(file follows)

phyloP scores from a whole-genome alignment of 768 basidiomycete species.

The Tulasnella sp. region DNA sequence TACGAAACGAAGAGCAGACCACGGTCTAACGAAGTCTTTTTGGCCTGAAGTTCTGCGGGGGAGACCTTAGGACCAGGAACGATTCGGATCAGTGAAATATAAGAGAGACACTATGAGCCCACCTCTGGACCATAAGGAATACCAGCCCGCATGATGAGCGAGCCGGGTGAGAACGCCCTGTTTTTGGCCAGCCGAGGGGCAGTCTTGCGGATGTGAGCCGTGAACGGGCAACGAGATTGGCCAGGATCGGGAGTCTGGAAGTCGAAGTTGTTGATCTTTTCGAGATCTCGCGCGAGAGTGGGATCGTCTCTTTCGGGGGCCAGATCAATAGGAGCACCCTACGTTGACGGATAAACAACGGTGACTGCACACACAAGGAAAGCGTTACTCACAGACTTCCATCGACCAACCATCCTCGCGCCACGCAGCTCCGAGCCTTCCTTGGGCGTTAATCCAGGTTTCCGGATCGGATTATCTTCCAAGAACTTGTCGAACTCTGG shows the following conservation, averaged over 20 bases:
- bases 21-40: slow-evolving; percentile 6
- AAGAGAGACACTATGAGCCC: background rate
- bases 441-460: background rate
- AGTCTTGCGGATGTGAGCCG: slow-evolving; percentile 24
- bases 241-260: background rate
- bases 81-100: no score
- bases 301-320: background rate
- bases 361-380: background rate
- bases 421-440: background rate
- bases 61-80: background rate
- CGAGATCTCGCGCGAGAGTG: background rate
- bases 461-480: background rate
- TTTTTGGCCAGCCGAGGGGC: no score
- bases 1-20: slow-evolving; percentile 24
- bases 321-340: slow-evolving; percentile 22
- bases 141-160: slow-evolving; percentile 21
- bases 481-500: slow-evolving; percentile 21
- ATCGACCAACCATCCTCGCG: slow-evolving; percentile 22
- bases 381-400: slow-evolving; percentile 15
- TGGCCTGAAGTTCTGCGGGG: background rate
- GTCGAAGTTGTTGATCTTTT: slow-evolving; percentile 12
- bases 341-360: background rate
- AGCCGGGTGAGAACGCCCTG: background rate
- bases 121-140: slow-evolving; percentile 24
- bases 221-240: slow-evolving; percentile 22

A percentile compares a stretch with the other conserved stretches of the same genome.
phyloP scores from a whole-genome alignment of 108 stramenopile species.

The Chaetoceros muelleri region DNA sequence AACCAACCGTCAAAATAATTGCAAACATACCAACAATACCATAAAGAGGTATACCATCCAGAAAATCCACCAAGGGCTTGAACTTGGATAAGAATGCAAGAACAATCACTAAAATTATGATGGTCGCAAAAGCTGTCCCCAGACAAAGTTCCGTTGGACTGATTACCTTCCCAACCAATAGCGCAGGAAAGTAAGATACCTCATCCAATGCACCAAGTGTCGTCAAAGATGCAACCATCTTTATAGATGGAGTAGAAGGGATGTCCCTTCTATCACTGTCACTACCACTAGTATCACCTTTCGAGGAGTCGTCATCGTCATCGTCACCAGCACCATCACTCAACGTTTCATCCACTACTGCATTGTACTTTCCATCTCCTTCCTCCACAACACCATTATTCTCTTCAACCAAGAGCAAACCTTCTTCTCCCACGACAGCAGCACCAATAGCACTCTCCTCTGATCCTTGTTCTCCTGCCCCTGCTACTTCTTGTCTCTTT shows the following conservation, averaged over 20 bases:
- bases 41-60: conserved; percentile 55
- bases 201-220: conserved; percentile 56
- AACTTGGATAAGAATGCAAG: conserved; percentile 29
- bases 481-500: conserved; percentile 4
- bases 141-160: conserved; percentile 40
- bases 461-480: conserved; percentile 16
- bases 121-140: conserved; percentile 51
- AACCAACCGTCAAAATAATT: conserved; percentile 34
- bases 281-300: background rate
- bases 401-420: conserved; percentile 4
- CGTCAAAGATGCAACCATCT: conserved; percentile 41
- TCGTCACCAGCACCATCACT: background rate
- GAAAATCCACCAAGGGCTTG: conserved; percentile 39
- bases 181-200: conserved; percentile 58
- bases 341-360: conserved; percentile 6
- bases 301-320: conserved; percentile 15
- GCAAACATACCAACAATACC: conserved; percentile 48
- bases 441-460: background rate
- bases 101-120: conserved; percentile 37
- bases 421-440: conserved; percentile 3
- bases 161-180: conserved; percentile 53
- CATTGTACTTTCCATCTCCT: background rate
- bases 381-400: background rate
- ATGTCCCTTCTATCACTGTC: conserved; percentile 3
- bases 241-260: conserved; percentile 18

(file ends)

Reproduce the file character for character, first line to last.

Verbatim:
phyloP scores from a whole-genome alignment of 768 basidiomycete species.

The Tulasnella sp. region DNA sequence TACGAAACGAAGAGCAGACCACGGTCTAACGAAGTCTTTTTGGCCTGAAGTTCTGCGGGGGAGACCTTAGGACCAGGAACGATTCGGATCAGTGAAATATAAGAGAGACACTATGAGCCCACCTCTGGACCATAAGGAATACCAGCCCGCATGATGAGCGAGCCGGGTGAGAACGCCCTGTTTTTGGCCAGCCGAGGGGCAGTCTTGCGGATGTGAGCCGTGAACGGGCAACGAGATTGGCCAGGATCGGGAGTCTGGAAGTCGAAGTTGTTGATCTTTTCGAGATCTCGCGCGAGAGTGGGATCGTCTCTTTCGGGGGCCAGATCAATAGGAGCACCCTACGTTGACGGATAAACAACGGTGACTGCACACACAAGGAAAGCGTTACTCACAGACTTCCATCGACCAACCATCCTCGCGCCACGCAGCTCCGAGCCTTCCTTGGGCGTTAATCCAGGTTTCCGGATCGGATTATCTTCCAAGAACTTGTCGAACTCTGG shows the following conservation, averaged over 20 bases:
- bases 21-40: slow-evolving; percentile 6
- AAGAGAGACACTATGAGCCC: background rate
- bases 441-460: background rate
- AGTCTTGCGGATGTGAGCCG: slow-evolving; percentile 24
- bases 241-260: background rate
- bases 81-100: no score
- bases 301-320: background rate
- bases 361-380: background rate
- bases 421-440: background rate
- bases 61-80: background rate
- CGAGATCTCGCGCGAGAGTG: background rate
- bases 461-480: background rate
- TTTTTGGCCAGCCGAGGGGC: no score
- bases 1-20: slow-evolving; percentile 24
- bases 321-340: slow-evolving; percentile 22
- bases 141-160: slow-evolving; percentile 21
- bases 481-500: slow-evolving; percentile 21
- ATCGACCAACCATCCTCGCG: slow-evolving; percentile 22
- bases 381-400: slow-evolving; percentile 15
- TGGCCTGAAGTTCTGCGGGG: background rate
- GTCGAAGTTGTTGATCTTTT: slow-evolving; percentile 12
- bases 341-360: background rate
- AGCCGGGTGAGAACGCCCTG: background rate
- bases 121-140: slow-evolving; percentile 24
- bases 221-240: slow-evolving; percentile 22

A percentile compares a stretch with the other conserved stretches of the same genome.
phyloP scores from a whole-genome alignment of 108 stramenopile species.

The Chaetoceros muelleri region DNA sequence AACCAACCGTCAAAATAATTGCAAACATACCAACAATACCATAAAGAGGTATACCATCCAGAAAATCCACCAAGGGCTTGAACTTGGATAAGAATGCAAGAACAATCACTAAAATTATGATGGTCGCAAAAGCTGTCCCCAGACAAAGTTCCGTTGGACTGATTACCTTCCCAACCAATAGCGCAGGAAAGTAAGATACCTCATCCAATGCACCAAGTGTCGTCAAAGATGCAACCATCTTTATAGATGGAGTAGAAGGGATGTCCCTTCTATCACTGTCACTACCACTAGTATCACCTTTCGAGGAGTCGTCATCGTCATCGTCACCAGCACCATCACTCAACGTTTCATCCACTACTGCATTGTACTTTCCATCTCCTTCCTCCACAACACCATTATTCTCTTCAACCAAGAGCAAACCTTCTTCTCCCACGACAGCAGCACCAATAGCACTCTCCTCTGATCCTTGTTCTCCTGCCCCTGCTACTTCTTGTCTCTTT shows the following conservation, averaged over 20 bases:
- bases 41-60: conserved; percentile 55
- bases 201-220: conserved; percentile 56
- AACTTGGATAAGAATGCAAG: conserved; percentile 29
- bases 481-500: conserved; percentile 4
- bases 141-160: conserved; percentile 40
- bases 461-480: conserved; percentile 16
- bases 121-140: conserved; percentile 51
- AACCAACCGTCAAAATAATT: conserved; percentile 34
- bases 281-300: background rate
- bases 401-420: conserved; percentile 4
- CGTCAAAGATGCAACCATCT: conserved; percentile 41
- TCGTCACCAGCACCATCACT: background rate
- GAAAATCCACCAAGGGCTTG: conserved; percentile 39
- bases 181-200: conserved; percentile 58
- bases 341-360: conserved; percentile 6
- bases 301-320: conserved; percentile 15
- GCAAACATACCAACAATACC: conserved; percentile 48
- bases 441-460: background rate
- bases 101-120: conserved; percentile 37
- bases 421-440: conserved; percentile 3
- bases 161-180: conserved; percentile 53
- CATTGTACTTTCCATCTCCT: background rate
- bases 381-400: background rate
- ATGTCCCTTCTATCACTGTC: conserved; percentile 3
- bases 241-260: conserved; percentile 18